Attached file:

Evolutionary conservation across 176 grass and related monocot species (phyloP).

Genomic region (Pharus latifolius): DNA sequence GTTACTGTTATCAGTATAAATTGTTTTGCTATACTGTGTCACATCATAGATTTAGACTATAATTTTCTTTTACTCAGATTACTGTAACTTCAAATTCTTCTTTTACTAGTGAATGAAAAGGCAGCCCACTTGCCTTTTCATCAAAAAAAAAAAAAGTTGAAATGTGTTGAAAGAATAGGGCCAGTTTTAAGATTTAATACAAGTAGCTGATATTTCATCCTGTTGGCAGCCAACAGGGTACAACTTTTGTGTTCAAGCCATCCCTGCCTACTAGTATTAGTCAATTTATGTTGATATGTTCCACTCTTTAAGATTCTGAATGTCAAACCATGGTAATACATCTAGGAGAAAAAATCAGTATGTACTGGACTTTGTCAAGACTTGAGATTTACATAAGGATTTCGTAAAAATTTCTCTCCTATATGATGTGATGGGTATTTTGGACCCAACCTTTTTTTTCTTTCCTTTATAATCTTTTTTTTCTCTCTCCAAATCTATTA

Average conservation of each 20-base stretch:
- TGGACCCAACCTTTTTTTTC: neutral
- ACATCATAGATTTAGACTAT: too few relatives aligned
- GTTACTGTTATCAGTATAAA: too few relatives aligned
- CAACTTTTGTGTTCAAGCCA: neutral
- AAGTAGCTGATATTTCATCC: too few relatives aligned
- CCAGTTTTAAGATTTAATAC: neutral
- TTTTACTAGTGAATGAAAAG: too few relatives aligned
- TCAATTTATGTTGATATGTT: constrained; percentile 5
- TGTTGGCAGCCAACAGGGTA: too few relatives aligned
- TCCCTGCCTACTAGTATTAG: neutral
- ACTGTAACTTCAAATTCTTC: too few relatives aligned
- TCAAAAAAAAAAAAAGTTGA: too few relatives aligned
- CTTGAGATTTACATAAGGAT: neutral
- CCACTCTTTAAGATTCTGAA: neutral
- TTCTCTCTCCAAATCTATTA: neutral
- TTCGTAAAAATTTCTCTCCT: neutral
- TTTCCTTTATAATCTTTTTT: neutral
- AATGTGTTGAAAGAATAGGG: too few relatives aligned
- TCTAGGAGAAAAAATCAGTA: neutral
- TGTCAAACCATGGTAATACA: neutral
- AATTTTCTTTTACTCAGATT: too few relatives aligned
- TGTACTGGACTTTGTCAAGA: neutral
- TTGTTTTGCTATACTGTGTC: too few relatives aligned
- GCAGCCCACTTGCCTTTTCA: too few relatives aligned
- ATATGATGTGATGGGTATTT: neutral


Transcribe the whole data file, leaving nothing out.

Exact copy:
Evolutionary conservation across 176 grass and related monocot species (phyloP).

Genomic region (Pharus latifolius): DNA sequence GTTACTGTTATCAGTATAAATTGTTTTGCTATACTGTGTCACATCATAGATTTAGACTATAATTTTCTTTTACTCAGATTACTGTAACTTCAAATTCTTCTTTTACTAGTGAATGAAAAGGCAGCCCACTTGCCTTTTCATCAAAAAAAAAAAAAGTTGAAATGTGTTGAAAGAATAGGGCCAGTTTTAAGATTTAATACAAGTAGCTGATATTTCATCCTGTTGGCAGCCAACAGGGTACAACTTTTGTGTTCAAGCCATCCCTGCCTACTAGTATTAGTCAATTTATGTTGATATGTTCCACTCTTTAAGATTCTGAATGTCAAACCATGGTAATACATCTAGGAGAAAAAATCAGTATGTACTGGACTTTGTCAAGACTTGAGATTTACATAAGGATTTCGTAAAAATTTCTCTCCTATATGATGTGATGGGTATTTTGGACCCAACCTTTTTTTTCTTTCCTTTATAATCTTTTTTTTCTCTCTCCAAATCTATTA

Average conservation of each 20-base stretch:
- TGGACCCAACCTTTTTTTTC: neutral
- ACATCATAGATTTAGACTAT: too few relatives aligned
- GTTACTGTTATCAGTATAAA: too few relatives aligned
- CAACTTTTGTGTTCAAGCCA: neutral
- AAGTAGCTGATATTTCATCC: too few relatives aligned
- CCAGTTTTAAGATTTAATAC: neutral
- TTTTACTAGTGAATGAAAAG: too few relatives aligned
- TCAATTTATGTTGATATGTT: constrained; percentile 5
- TGTTGGCAGCCAACAGGGTA: too few relatives aligned
- TCCCTGCCTACTAGTATTAG: neutral
- ACTGTAACTTCAAATTCTTC: too few relatives aligned
- TCAAAAAAAAAAAAAGTTGA: too few relatives aligned
- CTTGAGATTTACATAAGGAT: neutral
- CCACTCTTTAAGATTCTGAA: neutral
- TTCTCTCTCCAAATCTATTA: neutral
- TTCGTAAAAATTTCTCTCCT: neutral
- TTTCCTTTATAATCTTTTTT: neutral
- AATGTGTTGAAAGAATAGGG: too few relatives aligned
- TCTAGGAGAAAAAATCAGTA: neutral
- TGTCAAACCATGGTAATACA: neutral
- AATTTTCTTTTACTCAGATT: too few relatives aligned
- TGTACTGGACTTTGTCAAGA: neutral
- TTGTTTTGCTATACTGTGTC: too few relatives aligned
- GCAGCCCACTTGCCTTTTCA: too few relatives aligned
- ATATGATGTGATGGGTATTT: neutral